After more than 20 years of making Seychelles her home, a British artist returning to her homeland says she carries fond memories of an island where she has felt loved and somehow belonged.
Barbara Jenson — originally from Wales in the United Kingdom — has decided to leave the Indian Ocean archipelago, more precisely La Digue — the Seychelles’ third-most populated island, to be with a sick relative back home.
Arriving in Seychelles for the first time in 1984, Jenson’s long stay stems from what was originally supposed to be a two-year contract to teach at the School of Arts.
“I just fell in love with it all,” Jenson told SNA, as she mused over her nearly 23-year stay in the island nation. “Once I started painting, I could not stop as there were so many things to paint,” she recalled.
Settled on La Digue, an island with a laidback way of life, with a population of around 3,000, Jenson lived in a beachside home, where she had her art studio and gallery.
The artist, who is in her early 70s and sports two shoulder-length pony tails with silvery strands, opened her small gallery for the last time to SNA at the end of March.
Piled in the corners were some of her paintings that remained, following a three-week special offer, in her last attempt to sell them off before leaving the island.
In her softly spoken Welsh accent, Jenson explained to SNA that she conveyed her love for Seychelles through her numerous art works, which depict the Seychellois people she has encountered and landscapes of the archipelago.
“I am very fond of African culture and here [in Seychelles] there is a diverse heritage which intertwined together makes faces very interesting subjects to paint.”
Over the years, the British artist’s gallery situated at Anse Reunion has been a popular stop, especially for the many visitors to La Digue. Although most of her art work uses acrylic painting techniques, art lovers have also been able to admire her use of recycled materials to produce intriguing sculptures, including a metal life-sized dog stationed at the entrance.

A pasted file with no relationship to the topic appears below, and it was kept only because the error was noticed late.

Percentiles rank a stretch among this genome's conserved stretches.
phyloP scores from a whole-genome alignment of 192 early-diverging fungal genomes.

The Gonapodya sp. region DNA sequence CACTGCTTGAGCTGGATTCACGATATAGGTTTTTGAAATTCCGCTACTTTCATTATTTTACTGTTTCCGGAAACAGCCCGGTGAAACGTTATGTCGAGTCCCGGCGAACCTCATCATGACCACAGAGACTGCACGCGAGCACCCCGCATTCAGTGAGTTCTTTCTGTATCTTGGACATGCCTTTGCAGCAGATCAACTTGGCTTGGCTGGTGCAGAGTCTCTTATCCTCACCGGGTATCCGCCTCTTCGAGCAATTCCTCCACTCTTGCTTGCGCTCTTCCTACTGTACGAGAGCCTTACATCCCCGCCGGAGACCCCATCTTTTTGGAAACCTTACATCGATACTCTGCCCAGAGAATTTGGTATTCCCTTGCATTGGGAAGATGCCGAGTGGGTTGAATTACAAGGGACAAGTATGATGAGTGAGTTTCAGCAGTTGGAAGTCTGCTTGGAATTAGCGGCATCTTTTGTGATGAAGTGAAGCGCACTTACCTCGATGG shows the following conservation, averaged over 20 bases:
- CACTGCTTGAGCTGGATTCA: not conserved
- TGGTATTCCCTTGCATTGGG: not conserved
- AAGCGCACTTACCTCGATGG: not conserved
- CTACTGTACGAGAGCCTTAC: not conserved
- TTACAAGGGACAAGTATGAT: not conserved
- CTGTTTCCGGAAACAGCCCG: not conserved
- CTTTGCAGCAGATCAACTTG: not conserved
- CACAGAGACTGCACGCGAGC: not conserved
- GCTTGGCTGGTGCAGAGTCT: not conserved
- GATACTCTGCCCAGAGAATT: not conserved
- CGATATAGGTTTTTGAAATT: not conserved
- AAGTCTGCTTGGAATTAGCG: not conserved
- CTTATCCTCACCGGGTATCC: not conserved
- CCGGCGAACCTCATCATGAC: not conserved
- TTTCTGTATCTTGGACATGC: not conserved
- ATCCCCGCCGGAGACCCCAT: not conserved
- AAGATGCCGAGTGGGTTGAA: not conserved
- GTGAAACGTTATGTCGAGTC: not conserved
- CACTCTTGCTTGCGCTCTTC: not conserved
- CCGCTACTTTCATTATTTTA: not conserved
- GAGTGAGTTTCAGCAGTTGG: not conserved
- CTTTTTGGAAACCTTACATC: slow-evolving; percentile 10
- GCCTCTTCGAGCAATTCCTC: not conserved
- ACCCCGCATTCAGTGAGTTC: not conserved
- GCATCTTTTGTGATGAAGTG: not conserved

When questioned about her fascination for using recycled materials, Jenson laughed whole-heartedly and gave a detailed explanation of how art can be made from anything.
I just wanted to show people that there is always something you can do with them instead of throwing them away,” she told SNA.
For years, flip-flops, nails, bottle tops and many unwanted items have somehow been turned into work of art by Jenson’s expert hands. So has recycled aluminium, which she has been buying for years from printing houses on Mahé, the Seychelles most populated island.
“Once the newspapers are printed, they go to waste so I turned them into a work of art using several techniques.”
Contemplating the move back to Wales, as she admired the sight of the waves swishing against pillars of the veranda of her beach house, the artist also recalled the transformation she has witnessed on La Digue.
“When I first came here the roads were just tracks with Takamaka trees meeting overhead so it was always very dark which was quite mystical and at the same time magical,” she said adding that “This is the perfect time to leave, before everything starts changing too much.”
As she goes back to her native land, Jenson will surely be taking the time to catch up with relatives and friends she has not seen in years. While the landscape and faces will be different, the artist has however reassured SNA that she is not leaving her paint brushes behind.
Source : Seychelles News Agency